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Title: Reparation beyond Statehood: Assembling Rights Restitution in Post-Conflict Colombia
Authors: Mora-Gámez, Fredy Alberto
Supervisors: Brown, Steven
Papadopoulos, Dimitris
Award date: 30-Jun-2016
Presented at: University of Leicester
Abstract: This thesis is an ethnographic study of rights restitution as an arrangement that establishes boundaries, and how those boundaries are translated, challenged, and exceeded. Following the guidelines of International Humanitarian Law and its version contained in the Law of Victims and Land Restitution (1448/2011), the Colombian government established a wide network of professionals in charge of registration and reparation for claimants registered as victims of the armed conflict (7,999,963 people in April 2016). In these procedures of recognition and reparation, technologies like forms and protocols become crucial for the mediation of rights restitution. As a starting point, I trace the trajectories of technologies of recognition and reparation across assistance centres, governmental offices and sessions of psychosocial assistance. I am interested in functionaries and applicants’ experiences of forms and protocols, the procedures of recognition and reparation, and the circulation of official numbers as narratives of rights restitution. Drawing on Science and Technology Studies, a central concern of this thesis is to ask what technologies of recognition and reparation assemble. I interrogate the translation of experiences of pain and mobility into numbers and the circulation of those numbers by state representatives. I also explore some of the material forms of organisation developed by registered and unregistered interlocutors, as arrangements beyond the boundaries of state interventions. I describe how some of those alternative orders translate state interventions and enact spaces of material justice. Instead of reproducing the notion of reparation as a cornerstone of rights restitution in transitional justice societies, I suggest that a different sort of Reparation might occur beyond the boundaries of post-conflict statehood and within its intersections with alternative arrangements.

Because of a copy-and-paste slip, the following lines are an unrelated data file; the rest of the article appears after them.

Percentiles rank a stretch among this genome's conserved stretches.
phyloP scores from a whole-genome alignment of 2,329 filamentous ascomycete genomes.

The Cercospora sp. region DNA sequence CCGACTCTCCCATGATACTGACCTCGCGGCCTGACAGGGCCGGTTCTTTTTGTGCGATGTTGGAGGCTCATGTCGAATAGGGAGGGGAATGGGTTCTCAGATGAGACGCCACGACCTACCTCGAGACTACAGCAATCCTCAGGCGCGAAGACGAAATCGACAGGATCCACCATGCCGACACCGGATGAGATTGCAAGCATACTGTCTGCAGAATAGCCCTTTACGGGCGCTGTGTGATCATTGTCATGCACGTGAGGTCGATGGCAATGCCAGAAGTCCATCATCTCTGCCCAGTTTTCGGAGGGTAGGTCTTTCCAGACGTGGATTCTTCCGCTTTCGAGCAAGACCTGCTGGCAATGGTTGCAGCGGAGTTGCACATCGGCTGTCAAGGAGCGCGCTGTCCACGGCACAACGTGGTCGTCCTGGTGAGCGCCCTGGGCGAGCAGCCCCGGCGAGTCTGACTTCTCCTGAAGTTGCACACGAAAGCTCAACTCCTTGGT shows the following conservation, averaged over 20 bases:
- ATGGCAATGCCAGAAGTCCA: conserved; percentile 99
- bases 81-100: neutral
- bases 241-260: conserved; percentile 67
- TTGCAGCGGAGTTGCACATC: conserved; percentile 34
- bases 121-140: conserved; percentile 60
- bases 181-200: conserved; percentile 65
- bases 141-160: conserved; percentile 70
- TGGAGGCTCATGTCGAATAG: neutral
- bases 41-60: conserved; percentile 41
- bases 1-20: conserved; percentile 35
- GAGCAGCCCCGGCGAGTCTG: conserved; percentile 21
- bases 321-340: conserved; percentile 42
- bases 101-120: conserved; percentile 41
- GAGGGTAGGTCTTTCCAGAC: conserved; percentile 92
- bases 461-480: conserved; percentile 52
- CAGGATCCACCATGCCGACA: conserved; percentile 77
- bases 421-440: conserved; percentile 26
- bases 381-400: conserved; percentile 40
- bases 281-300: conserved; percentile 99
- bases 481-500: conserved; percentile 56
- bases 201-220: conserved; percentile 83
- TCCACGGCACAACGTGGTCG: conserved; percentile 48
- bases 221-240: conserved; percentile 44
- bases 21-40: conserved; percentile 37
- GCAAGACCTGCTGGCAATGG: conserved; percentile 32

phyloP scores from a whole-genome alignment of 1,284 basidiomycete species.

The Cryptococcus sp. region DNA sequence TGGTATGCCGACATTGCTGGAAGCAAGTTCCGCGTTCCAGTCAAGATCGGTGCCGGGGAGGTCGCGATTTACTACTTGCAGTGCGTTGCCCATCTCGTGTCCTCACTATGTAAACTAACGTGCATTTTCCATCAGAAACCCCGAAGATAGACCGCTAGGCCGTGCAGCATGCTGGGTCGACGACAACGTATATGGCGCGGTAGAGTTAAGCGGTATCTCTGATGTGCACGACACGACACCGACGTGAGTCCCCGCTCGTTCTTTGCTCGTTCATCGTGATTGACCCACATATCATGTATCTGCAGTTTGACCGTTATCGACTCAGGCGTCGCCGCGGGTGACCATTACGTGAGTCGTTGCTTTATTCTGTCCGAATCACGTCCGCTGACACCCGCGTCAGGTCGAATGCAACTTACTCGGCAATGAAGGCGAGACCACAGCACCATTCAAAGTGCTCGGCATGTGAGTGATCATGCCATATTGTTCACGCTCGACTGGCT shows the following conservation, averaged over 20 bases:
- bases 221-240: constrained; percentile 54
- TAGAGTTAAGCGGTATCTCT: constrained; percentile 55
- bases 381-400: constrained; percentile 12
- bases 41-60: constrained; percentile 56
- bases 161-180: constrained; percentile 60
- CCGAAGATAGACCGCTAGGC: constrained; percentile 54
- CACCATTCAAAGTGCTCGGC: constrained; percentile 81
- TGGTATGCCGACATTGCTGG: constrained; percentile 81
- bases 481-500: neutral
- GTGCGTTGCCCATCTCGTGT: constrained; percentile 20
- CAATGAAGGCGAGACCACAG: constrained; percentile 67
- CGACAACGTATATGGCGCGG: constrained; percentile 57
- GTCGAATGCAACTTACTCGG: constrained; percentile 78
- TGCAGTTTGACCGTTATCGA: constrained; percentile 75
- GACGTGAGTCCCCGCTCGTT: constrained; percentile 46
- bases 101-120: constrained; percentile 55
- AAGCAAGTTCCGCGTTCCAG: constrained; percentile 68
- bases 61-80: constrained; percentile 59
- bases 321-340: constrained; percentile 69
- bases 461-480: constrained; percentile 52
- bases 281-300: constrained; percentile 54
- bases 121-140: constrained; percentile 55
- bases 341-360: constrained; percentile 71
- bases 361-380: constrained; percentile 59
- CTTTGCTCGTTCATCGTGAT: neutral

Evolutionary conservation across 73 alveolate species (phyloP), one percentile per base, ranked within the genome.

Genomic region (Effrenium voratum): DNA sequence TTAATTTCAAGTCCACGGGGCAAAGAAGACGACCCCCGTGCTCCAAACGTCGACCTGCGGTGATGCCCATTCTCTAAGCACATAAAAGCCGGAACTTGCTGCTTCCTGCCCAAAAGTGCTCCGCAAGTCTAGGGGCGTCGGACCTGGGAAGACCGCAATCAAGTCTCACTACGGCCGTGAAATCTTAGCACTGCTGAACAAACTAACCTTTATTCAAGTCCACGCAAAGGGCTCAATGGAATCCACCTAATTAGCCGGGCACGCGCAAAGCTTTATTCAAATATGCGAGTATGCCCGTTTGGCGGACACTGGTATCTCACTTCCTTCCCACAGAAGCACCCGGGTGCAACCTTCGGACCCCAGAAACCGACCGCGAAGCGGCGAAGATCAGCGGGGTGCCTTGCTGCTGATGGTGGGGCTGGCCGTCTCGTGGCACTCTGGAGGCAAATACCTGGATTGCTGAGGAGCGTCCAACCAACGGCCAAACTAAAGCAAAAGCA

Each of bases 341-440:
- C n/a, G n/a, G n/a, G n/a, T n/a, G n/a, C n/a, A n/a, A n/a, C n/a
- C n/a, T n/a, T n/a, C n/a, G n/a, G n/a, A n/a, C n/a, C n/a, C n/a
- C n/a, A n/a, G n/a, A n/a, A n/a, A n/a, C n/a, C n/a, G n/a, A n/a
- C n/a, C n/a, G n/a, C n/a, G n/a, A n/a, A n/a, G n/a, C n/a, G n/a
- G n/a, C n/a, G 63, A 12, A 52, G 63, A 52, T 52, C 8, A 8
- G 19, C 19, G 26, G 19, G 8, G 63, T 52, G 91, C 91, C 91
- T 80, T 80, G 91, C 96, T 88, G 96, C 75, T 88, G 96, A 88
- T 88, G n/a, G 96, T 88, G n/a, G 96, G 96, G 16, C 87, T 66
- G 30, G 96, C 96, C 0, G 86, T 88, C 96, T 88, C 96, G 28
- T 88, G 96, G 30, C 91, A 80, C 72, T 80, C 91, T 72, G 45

Type: Thesis
Level: Doctoral
Qualification: PhD
Rights: Copyright © the author. All rights reserved.
Appears in Collections:Leicester Theses
Theses, School of Management

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